In the Golden Age of Japanese Film, Haiyuza actors were making constant movie appearances. Their leaders such as Ozawa Eitaro, Tono Eijiro, and Mishima Masao often appeared as villains or minor characters in both period and contemporary drama alike, while their young talent — Nakadai, of course, and actors such as Tanaka Kunie, Hira Mikijiro, and Nakatani Ichiro — were also making frequent film appearances. It wouldn’t be an exaggeration to say that Haiyuza were sustaining the entire film industry at the time.
It was all because Haiyuza couldn’t survive doing just theater. Especially because they’d borrowed money from these high-interest loan sharks for building their own theater. It was a very large amount of money they owed. That was right around the time I joined. Their building in Roppongi even had to close up shop at one time. Then, when it was time to build it anew, the people from Haiyuza — Tono, Ozawa, Senda, Mishima Masao, and many other seniors of mine — were all thinking about how they could pay back their debt.
But even setting all of that aside, we were all appearing in films just so we could keep doing theater because, like I said, theater didn’t pay. In other words, many of us saw film acting as a side job. To people who had been doing theater for decades, movies must’ve felt like nothing. All those new faces appearing in films could never recite their lines properly, so they’d have to rely on us shingeki people. If you watch the films of directors like Yamamoto Satsuo you’ll notice it’s practically all actors from a shingeki background, including the young ones.
I was the first one of us to become serious about movies. I didn’t see it as a side job, but I didn’t abandon theater either. I split my year in two: one half for movies, one half for theater. Let’s say I was set to do a theater play in the role of a passerby. Just then, even if I’d get an offer to do the leading part in a movie, I would absolutely choose to turn it down and keep doing the play. The reason I did so is because I knew that if I didn’t, my acting would get sloppy.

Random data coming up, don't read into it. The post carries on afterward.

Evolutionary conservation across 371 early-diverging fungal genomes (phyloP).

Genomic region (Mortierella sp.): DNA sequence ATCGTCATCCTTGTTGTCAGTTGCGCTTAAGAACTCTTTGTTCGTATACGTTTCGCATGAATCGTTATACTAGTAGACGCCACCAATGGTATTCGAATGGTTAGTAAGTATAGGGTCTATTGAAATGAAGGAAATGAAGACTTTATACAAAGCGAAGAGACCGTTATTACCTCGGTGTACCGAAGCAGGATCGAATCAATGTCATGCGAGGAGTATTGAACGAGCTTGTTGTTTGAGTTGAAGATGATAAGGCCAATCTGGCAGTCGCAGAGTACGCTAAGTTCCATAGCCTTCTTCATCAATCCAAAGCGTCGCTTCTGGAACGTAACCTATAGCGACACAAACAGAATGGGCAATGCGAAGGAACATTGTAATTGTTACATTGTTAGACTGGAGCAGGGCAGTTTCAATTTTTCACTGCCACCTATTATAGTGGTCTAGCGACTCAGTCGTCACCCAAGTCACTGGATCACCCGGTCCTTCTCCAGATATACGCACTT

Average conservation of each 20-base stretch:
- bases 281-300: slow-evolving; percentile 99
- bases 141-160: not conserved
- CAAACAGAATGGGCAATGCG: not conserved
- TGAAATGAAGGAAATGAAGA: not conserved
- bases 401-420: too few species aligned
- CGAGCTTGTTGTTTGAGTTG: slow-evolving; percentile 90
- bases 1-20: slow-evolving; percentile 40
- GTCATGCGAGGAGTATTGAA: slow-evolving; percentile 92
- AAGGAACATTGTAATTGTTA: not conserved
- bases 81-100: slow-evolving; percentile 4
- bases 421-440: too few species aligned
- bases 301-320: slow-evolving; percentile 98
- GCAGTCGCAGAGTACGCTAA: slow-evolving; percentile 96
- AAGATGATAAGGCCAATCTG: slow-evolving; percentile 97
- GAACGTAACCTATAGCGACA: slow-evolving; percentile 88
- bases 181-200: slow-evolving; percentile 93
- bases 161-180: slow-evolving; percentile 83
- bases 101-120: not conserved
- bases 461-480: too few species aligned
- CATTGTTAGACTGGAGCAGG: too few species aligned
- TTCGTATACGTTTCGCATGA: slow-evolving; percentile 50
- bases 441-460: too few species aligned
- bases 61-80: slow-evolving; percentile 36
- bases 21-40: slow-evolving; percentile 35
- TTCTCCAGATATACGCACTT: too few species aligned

So although I was doing theater, I never thought of movies as a side job. I’m certain that most of us did though. Everyone was appearing in movies just to make money for Haiyuza to pay back their debts. Even me, I would give 70% of my movie performance fees to the troupe, pocketing only 30%. The other actors would tell me, “Just think of the 30% as having been your whole fee to begin with.” I just thought, “Well, okay I guess… If you say so…”
Producer, Sato Masayuki
Beginning with Karei Naru Ichizoku, one person whose name often appeared in the credits as the producer of productions featuring Nakadai was Sato Masayuki. He was Haiyuza’s point of contact, managing all of their actors’ film and TV appearances.
The fact that I am where I am today is thanks to a combination of good fortune and various other factors, but one of the biggest things was having made my acquaintance with so many directors and their works. For some reason I happened to get accepted into Haiyuza and become an actor, and when I did I started receiving offers from the film industry, too. In those instances, the person who mediated all of that was none other than Sato Masayuki.
As a matter of fact, I got an offer to do the leading part in a movie the year I got into Haiyuza. It was this thing about a human torpedo… But upon reading the script I was just disappointed by how lacking it was compared to foreign cinema. And so while I was hardly even making enough to eat, still working at a pachinko parlor, I actually turned down this offer for a leading part.
Sato approached me about it. “What are you thinking? This is a leading part. It may be a dull movie, but still — it’s a leading part!” Apparently I then said to him, “I’d rather do a supporting role in a movie that’s actually interesting.” Mmm… I was a headstrong young man. But to his credit, Sato gradually came to have my back. I have appeared in over 150 films, but I have actually had scripts sent to me for over 300. In other words, I’ve turned down approximately half of all the offers I’ve gotten. And the way Sato handled the rejections was not by telling them how “Nakadai doesn’t want to do this film,” but rather by saying, “I’m making the call that I can not have him appear in your production.”
Sato was originally a screenwriter, and he was in Manchuria during the war. In trying to turn it into Manchukuo, a vassal state for Japan, they had created things like the South Manchurian Railway as well as Manei (Manchukuo Film Association). Lots of movie folks went over there to work for Manei. But then when the war ended, all those same people who had been making movies in Manchuria came back to rebuild Japan’s film scene. Sato was one of the central figures in all of that. But then for some reason, during the postwar period he became the chief of Haiyuza’s Movie Broadcasting Department.